VS Code will then automatically use both files when starting up any containers. You can also start them yourself from the command line as follows:

docker-compose -f docker-compose.yml -f .devcontainer/docker-compose.extend.yml up

While the postCreateCommand property allows you to install additional tools inside your container, in some cases you may want to have a specific Dockerfile for development. You can also use this same approach to reference a custom Dockerfile specifically for development without modifying your existing Docker Compose file. For example, you can update .devcontainer/docker-compose.extend.yml as follows:

version: '3'
      # Note that the path of the Dockerfile and context is relative to the *primary*
      # docker-compose.yml file (the first in the devcontainer.json "dockerComposeFile"
      # array). The sample below assumes your primary file is in the root of your project.
        context: .
        dockerfile: .devcontainer/Dockerfile
        - .:/workspace:cached
      command: /bin/sh -c "while sleep 1000; do :; done"

Congratulations! You've now configured a dev container in Visual Studio Code. Continue reading to learn how to share container configurations among teammates and various projects.

Add configuration files to a repository

You can easily share a customized Dev Container Template for your project by adding devcontainer.json files to source control. By including these files in your repository, anyone that opens a local copy of your repo in VS Code will be automatically prompted to reopen the folder in a container, provided they have the Dev Containers extension installed.

Dev container configuration file reopen notification

Beyond the advantages of having your team use a consistent environment and tool-chain, this also makes it easier for new contributors or team members to be productive quickly. First-time contributors will require less guidance and hit fewer issues related to environment setup.

Add an open in dev container badge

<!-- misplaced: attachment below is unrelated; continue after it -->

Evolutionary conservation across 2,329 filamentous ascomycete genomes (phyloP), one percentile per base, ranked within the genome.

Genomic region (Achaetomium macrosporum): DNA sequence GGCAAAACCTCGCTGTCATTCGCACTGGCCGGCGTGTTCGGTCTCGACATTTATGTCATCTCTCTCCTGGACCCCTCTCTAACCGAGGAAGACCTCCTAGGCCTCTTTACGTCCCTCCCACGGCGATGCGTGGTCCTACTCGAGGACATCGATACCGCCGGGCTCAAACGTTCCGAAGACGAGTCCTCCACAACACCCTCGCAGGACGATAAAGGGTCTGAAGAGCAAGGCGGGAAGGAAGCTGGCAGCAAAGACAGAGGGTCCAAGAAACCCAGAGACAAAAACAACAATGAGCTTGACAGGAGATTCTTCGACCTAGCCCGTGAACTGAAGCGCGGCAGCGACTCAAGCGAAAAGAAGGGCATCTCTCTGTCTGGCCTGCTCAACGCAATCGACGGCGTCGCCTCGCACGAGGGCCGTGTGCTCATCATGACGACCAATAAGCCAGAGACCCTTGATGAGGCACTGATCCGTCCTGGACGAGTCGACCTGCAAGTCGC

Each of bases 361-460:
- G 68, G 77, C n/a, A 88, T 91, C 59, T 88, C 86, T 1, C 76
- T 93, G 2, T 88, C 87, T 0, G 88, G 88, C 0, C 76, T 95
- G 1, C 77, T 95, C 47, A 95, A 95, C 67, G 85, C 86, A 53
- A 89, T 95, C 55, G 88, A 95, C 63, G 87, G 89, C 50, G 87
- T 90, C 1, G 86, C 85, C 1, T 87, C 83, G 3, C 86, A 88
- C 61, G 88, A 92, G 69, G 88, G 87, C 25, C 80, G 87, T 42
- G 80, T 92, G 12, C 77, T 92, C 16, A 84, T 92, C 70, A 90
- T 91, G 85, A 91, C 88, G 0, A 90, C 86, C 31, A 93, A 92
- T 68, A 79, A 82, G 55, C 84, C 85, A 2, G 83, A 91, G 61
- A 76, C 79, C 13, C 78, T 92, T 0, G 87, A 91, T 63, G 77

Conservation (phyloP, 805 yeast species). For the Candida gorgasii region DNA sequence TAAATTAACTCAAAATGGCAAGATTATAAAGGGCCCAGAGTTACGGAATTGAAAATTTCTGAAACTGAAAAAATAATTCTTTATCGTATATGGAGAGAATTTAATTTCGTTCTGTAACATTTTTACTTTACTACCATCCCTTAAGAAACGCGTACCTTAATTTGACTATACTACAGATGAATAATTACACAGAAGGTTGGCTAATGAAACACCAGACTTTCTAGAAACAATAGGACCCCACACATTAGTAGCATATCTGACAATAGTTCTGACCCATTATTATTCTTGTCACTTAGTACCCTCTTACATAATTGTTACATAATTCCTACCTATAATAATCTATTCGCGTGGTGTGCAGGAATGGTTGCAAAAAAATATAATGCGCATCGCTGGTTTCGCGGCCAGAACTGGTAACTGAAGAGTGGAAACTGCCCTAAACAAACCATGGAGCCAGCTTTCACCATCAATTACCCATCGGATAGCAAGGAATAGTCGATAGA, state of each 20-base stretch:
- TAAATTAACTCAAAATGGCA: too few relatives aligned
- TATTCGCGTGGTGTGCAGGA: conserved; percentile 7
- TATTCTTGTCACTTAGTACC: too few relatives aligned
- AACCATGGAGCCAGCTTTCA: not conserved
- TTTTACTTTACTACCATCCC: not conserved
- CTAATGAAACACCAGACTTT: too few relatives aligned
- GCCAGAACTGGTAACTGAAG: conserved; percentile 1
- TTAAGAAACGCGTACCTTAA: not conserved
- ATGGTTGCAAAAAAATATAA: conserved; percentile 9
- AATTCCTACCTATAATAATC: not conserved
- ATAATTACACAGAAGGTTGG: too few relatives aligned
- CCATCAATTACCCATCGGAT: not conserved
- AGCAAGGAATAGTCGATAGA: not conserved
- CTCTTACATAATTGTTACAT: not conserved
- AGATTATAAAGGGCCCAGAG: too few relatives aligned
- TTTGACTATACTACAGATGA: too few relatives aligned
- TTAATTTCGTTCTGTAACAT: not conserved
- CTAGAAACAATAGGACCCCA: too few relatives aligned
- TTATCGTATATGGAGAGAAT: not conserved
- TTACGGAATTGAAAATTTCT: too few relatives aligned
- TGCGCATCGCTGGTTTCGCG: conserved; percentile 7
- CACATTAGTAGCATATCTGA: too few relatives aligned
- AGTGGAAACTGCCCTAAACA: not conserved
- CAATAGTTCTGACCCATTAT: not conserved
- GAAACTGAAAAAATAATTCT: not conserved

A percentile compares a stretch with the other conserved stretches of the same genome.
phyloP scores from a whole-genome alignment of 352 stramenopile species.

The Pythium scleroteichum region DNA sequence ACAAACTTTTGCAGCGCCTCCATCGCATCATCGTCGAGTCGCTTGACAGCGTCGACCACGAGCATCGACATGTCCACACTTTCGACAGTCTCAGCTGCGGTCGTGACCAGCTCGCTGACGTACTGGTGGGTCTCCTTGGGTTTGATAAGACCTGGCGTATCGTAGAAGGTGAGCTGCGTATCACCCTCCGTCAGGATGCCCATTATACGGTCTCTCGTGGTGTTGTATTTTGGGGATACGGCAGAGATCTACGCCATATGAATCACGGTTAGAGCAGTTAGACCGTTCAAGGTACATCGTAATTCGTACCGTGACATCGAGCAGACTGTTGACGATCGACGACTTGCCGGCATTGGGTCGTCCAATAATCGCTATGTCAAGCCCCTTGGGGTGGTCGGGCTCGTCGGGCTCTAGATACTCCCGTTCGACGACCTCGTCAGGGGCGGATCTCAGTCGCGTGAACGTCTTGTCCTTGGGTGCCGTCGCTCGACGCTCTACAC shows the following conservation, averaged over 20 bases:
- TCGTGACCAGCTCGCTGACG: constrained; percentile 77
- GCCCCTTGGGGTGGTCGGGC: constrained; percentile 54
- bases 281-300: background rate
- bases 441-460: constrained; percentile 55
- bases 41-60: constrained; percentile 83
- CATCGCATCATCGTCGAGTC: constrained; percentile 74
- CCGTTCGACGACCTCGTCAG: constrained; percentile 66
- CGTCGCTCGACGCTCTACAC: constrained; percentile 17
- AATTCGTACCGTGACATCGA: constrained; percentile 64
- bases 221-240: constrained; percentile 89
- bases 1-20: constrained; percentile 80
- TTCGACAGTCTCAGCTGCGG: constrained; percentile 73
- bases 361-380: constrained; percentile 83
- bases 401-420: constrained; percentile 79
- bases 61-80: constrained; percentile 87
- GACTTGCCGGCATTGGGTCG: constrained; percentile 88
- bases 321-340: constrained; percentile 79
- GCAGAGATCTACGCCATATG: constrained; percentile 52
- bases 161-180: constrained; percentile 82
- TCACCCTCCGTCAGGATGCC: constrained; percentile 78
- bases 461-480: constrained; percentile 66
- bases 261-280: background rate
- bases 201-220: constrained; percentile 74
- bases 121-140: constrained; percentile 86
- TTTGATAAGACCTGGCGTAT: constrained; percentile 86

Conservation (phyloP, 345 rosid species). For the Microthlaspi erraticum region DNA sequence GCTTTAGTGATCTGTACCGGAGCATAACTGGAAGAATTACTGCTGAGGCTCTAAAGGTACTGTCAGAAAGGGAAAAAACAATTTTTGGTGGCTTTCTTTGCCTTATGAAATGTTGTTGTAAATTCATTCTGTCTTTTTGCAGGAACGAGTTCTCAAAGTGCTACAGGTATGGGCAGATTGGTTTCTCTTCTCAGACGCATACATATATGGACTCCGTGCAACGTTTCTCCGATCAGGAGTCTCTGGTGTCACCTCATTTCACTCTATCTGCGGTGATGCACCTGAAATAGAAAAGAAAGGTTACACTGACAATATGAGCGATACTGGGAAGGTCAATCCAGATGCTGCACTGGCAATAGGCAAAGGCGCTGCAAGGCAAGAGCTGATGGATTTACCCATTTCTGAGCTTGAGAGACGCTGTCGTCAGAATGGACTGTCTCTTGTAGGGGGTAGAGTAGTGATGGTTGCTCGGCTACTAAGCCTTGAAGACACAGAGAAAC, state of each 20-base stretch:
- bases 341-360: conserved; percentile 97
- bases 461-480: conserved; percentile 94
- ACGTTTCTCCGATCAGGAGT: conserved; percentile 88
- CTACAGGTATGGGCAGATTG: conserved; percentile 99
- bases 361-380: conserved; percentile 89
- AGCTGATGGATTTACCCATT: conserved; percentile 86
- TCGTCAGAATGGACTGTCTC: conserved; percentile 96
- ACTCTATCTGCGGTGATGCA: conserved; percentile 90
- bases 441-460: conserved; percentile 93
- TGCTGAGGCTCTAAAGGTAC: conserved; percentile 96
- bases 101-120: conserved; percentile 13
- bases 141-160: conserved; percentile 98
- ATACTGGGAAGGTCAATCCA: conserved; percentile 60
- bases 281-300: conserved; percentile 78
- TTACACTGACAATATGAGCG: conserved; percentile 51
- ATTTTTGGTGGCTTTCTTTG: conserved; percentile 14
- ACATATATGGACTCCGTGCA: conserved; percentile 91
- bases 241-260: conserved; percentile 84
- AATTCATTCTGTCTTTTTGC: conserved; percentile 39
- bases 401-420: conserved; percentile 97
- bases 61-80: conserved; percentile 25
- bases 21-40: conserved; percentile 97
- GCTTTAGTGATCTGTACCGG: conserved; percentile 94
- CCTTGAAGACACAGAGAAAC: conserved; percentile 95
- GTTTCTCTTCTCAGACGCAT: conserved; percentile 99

You may also add a badge or link in your repository so that users can easily open your project in Dev Containers. It will install the Dev Containers extension if necessary, clone the repo into a container volume, and start up the dev container.

As an example, a badge to open would look like:

[![Open in Dev Containers](](

You can also include an open in dev container link directly:

If you already have VS Code and Docker installed, you can click the badge above or [here]( to get started. Clicking these links will cause VS Code to automatically install the Dev Containers extension if needed, clone the source code into a container volume, and spin up a dev container for use.

Alternative: Repository configuration folders

In some cases, you may want to create a configuration for a repository that you do not control or that you would prefer didn't have a configuration included in the repository itself. To handle this situation, you can configure a location on your local filesystem to store configuration files that will be picked up automatically based on the repository.

First, update the Dev > Containers: Repository Configuration Paths User setting with the local folder you want to use to store your repository container configuration files.

In the Settings editor, you can search for 'dev containers repo' to find the setting:

Repository container folders setting

Next, place your .devcontainer/devcontainer.json (and related files) in a sub folder that mirrors the remote location of the repository. For example, if you wanted to create a configuration for, you would create the following folder structure:

    📁 devcontainers
        📁 templates
           📁 .devcontainer

Once in place, the configuration will be automatically picked up when using any of the Dev Containers commands. Once in the container, you can also select Dev Containers: Open Container Configuration File from the Command Palette (F1) to open the related devcontainer.json file and make further edits.

The path used for looking up the configuration is derived from the output of git remote -v. If the configuration is not found when you attempt to reopen the folder in a container, check the log Dev Containers: Show Container Log in the Command Palette (F1) for the list of the paths that were checked.

Next steps